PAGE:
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Alternative & Indie - Released May 31, 2019 | Sub Pop Records

Having talented friends is very rarely a drawback, and while the Gotobeds don't need much help in order to make a good album, that doesn't mean it's not good to have some likeminded pals drop by. The Gotobeds' third album, 2019's Debt Begins at 30, has a broader and more diverse sound than their previous LPs, and at least in part, that has to do with the many guests who stopped by for these sessions, including Joe Casey and Greg Ahee of Protomartyr, Tim Midyett of Silkworm and Bottomless Pit, Victoria Ruiz of Downtown Boys, Bob Weston of Shellac, and Tracy Wilson of Dahlia Seed, among others. Some bands lose focus when too many other musicians join them in the studio, but on Debt Begins at 30, the Gotobeds sound as strong and defiant as ever, as the guests reinforce what they do rather than distract from it. On their first two albums, the band sounded like an inspired amalgam of the Fall, Pavement, and early Sonic Youth filtered through the perspective of a smart but utterly unpretentious garage band, and here they've added a few more ambitious angles without spoiling the formula or losing sight of their strengths. Eli Kasan and Tom Payne are still a strapping guitar team, sharp and complementary whether there's a third player on deck or not, and bassist Gavin Jensen and drummer Cary Belback hit hard but generate a groove rather than just clamor. Debt Begins at 30 is a beautifully corrosive exercise in ominous rumble, bracing noise, switchblade guitars, and lyrics whose wit never dilutes their rancor, while the production (strong recordings full of echo and reverb mixed with an eye toward disorienting stereo placement) doesn't file down the edges but keeps them sharp enough to do the job. Apparently bad karma loves company, and the extra help in the studio has only made the Gotobeds' vision tougher and snarkier than before, and on Debt Begins at 30, that's clearly a good thing. ~ Mark Deming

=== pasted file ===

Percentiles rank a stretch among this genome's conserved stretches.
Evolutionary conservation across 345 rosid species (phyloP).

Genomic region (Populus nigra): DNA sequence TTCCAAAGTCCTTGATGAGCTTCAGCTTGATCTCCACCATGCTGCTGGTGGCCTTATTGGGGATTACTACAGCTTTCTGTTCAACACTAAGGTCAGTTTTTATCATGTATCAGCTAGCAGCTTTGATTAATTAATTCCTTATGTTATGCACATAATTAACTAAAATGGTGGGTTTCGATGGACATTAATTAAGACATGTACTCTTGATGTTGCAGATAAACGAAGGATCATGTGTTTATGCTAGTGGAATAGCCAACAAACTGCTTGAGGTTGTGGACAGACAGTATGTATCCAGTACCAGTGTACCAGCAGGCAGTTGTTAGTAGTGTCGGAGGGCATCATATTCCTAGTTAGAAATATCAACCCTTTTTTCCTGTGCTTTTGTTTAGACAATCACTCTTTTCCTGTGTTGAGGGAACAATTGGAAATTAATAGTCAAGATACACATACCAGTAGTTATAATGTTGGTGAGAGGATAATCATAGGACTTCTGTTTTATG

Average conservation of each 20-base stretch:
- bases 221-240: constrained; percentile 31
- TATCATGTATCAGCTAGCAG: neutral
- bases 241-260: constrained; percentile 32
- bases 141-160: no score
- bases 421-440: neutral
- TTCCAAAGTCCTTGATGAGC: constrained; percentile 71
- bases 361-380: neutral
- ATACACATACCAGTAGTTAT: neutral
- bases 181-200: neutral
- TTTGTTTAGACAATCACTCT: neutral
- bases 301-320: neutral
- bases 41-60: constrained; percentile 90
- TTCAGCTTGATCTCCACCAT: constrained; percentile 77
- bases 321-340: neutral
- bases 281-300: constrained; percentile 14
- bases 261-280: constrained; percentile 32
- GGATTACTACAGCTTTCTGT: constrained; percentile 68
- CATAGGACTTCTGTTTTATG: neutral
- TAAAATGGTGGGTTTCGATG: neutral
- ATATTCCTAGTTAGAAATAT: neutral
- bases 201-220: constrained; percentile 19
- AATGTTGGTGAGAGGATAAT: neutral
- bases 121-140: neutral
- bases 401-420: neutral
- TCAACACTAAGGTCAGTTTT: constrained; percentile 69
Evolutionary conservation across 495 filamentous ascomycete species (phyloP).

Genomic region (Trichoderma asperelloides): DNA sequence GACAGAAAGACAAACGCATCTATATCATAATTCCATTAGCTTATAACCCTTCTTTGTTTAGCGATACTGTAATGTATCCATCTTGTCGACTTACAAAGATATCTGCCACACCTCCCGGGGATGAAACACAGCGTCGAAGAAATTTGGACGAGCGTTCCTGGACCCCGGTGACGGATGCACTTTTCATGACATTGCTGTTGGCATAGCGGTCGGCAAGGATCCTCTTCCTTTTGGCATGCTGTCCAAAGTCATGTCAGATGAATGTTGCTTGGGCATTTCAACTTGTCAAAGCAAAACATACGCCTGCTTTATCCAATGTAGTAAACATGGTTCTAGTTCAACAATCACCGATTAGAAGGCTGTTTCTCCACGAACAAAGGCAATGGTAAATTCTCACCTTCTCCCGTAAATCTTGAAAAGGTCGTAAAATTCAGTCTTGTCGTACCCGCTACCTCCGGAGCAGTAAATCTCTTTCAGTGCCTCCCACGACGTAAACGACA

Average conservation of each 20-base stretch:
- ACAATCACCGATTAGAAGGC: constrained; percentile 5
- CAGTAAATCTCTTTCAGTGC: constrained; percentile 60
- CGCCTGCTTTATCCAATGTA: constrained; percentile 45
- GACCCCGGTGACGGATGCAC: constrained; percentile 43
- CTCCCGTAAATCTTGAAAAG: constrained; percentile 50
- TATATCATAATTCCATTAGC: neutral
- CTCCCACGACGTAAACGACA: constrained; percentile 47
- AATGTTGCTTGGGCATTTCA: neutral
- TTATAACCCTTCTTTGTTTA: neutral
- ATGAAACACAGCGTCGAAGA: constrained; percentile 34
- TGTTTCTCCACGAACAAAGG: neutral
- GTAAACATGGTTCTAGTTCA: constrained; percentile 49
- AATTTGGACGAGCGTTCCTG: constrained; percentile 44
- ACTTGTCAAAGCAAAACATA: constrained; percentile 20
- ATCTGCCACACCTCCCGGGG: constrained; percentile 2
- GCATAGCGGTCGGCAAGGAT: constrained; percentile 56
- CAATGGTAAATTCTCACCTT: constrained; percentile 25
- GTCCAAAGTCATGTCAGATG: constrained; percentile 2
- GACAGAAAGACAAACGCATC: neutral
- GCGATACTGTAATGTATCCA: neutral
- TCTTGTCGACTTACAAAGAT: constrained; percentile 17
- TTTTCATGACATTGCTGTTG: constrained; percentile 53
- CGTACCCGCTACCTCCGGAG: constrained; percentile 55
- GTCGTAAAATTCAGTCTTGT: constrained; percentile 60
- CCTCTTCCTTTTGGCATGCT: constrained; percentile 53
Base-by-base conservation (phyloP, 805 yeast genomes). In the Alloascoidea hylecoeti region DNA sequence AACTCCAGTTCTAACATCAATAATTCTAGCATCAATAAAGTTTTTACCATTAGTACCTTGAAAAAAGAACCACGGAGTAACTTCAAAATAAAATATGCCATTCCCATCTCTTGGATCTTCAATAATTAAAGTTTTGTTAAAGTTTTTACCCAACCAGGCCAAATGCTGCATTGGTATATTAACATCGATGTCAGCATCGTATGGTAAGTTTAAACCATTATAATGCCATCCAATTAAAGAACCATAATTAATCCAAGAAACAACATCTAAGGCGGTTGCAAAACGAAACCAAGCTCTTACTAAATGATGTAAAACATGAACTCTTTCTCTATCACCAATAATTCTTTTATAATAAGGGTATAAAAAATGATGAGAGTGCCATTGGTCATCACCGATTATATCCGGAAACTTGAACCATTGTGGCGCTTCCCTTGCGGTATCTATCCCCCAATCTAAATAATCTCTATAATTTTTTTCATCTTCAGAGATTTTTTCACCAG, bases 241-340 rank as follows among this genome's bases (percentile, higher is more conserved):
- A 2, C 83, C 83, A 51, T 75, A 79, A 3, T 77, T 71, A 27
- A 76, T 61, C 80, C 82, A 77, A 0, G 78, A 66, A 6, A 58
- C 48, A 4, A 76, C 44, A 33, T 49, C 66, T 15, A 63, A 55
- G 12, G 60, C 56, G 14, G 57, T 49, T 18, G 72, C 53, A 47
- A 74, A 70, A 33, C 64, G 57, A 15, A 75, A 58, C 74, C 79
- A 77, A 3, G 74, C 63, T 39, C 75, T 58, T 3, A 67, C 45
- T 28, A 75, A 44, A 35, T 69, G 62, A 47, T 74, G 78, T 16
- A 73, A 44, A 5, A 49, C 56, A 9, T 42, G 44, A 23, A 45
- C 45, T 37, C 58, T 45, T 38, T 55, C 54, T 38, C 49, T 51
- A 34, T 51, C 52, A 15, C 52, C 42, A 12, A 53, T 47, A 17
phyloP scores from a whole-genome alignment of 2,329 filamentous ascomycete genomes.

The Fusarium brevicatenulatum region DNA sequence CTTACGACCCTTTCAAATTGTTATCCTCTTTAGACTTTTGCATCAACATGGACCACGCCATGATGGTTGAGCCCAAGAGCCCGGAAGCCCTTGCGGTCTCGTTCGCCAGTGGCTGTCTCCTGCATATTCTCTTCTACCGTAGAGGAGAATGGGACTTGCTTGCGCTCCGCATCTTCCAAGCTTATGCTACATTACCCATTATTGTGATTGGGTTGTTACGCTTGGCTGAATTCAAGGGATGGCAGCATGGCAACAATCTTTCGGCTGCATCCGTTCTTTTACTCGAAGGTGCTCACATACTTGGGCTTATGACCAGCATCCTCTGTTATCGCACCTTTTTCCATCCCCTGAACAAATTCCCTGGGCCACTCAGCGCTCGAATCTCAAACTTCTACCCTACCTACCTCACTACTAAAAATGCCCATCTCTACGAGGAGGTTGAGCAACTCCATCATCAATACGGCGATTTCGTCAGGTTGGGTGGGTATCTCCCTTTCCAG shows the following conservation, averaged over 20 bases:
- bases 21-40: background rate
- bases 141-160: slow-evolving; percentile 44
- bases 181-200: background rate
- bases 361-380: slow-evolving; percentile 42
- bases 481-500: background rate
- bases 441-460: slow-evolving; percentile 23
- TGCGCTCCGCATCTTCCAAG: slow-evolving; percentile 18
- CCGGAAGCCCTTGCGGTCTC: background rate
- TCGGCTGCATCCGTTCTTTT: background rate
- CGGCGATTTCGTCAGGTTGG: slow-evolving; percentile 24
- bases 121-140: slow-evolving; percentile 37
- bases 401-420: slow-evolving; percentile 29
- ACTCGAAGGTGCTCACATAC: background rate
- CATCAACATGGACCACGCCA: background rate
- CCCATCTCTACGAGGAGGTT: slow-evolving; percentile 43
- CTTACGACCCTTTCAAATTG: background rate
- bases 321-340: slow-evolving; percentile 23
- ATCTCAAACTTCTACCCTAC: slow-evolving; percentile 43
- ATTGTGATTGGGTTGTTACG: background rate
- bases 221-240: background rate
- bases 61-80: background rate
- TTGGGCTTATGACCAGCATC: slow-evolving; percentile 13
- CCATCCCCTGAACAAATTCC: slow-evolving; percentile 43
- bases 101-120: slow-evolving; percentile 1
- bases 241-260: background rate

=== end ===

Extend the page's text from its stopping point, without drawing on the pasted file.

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Alternative & Indie - Released May 31, 2019 | Sub Pop Records

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Alternative & Indie - Released September 19, 2018 | Sub Pop Records

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What if the greasy tough dudes at your high school were really smart? What if they blasted the Fall, Death of Samantha, Mission of Burma, and early Sonic Youth in their muscle cars instead of hair metal? What if they read a lot of William S. Burroughs, Jim Thompson, and Richard Price when they weren't smoking Luckies and slurping cheap beer? What if they could hurl a sharp, witty insult as fast as their fists? Don't look now, but those guys bought some cheap guitars and drums and they've formed a band. The Gotobeds' second album, 2016's Blood//Sugar//Secs//Traffic, is a lean and mean slice of jagged rock & roll, straight from the garage but without any fuzztone affectations, and with enough attitude to strip the paint off your car. There's nothing aimless or meandering about the Gotobeds' approach, and even when they get a bit sloppy, they home in on their aural targets with an impressive precision. Guitarists Eli Kasan and Tom Payne lay out riffs that cut like broken glass and snap together like Lincoln Logs, while bassist Gavin Jensen and drummer Cary Belback push the songs forward with muscle and flow. Melodically, the songs are elemental, but they have for-real melodies fueled by equal parts bile and swagger, and the Gotobeds are clever enough to made these songs go somewhere rather than letting their tunes wander in circles. The bandmembers know dynamics, and their attack is adventurous enough to sound artful even as they're coasting over speed bumps at 62 mph. Bottom line, this music is powerfully intelligent without sounding the tiniest bit pretentious, and imaginative without losing a bit of downtown grit. Blood//Sugar//Secs//Traffic is a blazing cool rock & roll assault, and a record that confirms greasy thugs can have a future after all. ~ Mark Deming

Alternative & Indie - Released September 19, 2018 | Sub Pop Records

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Alternative & Indie - Released March 24, 2016 | Sub Pop Records

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Alternative & Indie - Released June 10, 2016 | Sub Pop Records